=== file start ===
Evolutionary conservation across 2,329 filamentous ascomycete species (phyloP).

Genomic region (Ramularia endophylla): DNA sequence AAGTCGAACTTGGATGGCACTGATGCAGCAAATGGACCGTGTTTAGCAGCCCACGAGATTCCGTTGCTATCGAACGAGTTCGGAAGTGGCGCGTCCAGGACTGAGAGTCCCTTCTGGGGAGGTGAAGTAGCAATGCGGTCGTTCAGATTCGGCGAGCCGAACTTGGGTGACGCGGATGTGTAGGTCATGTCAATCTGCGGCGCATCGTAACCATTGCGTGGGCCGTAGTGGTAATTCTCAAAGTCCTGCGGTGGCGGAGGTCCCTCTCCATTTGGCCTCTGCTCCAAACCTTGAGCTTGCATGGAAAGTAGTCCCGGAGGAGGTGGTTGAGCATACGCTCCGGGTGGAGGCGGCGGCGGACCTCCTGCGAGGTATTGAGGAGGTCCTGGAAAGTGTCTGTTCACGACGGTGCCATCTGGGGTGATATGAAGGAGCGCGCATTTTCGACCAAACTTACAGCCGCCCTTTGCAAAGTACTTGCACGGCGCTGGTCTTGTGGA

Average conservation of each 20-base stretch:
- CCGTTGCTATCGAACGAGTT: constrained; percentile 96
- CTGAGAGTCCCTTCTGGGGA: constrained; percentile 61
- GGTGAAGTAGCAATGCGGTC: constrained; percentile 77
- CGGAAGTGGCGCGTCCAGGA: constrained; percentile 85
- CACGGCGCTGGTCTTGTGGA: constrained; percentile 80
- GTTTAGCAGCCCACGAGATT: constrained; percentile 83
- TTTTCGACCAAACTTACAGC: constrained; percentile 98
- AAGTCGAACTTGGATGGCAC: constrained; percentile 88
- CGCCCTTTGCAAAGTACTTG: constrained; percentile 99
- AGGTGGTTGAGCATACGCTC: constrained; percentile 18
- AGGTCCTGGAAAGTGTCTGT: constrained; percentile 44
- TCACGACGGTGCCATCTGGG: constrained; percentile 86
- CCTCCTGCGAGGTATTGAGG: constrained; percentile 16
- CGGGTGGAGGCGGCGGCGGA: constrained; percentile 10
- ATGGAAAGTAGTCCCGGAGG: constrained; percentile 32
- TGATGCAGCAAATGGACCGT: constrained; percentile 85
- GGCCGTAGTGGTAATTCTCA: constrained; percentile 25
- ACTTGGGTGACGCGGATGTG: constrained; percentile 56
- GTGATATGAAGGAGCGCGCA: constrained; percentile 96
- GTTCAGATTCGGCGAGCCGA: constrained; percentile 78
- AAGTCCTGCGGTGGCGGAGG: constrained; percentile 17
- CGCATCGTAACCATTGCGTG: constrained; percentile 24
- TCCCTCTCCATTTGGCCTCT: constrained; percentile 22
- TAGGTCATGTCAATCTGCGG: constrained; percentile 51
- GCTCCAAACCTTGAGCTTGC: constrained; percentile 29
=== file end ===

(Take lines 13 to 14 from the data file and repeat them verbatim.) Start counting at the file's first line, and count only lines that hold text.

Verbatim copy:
- AGGTGGTTGAGCATACGCTC: constrained; percentile 18
- AGGTCCTGGAAAGTGTCTGT: constrained; percentile 44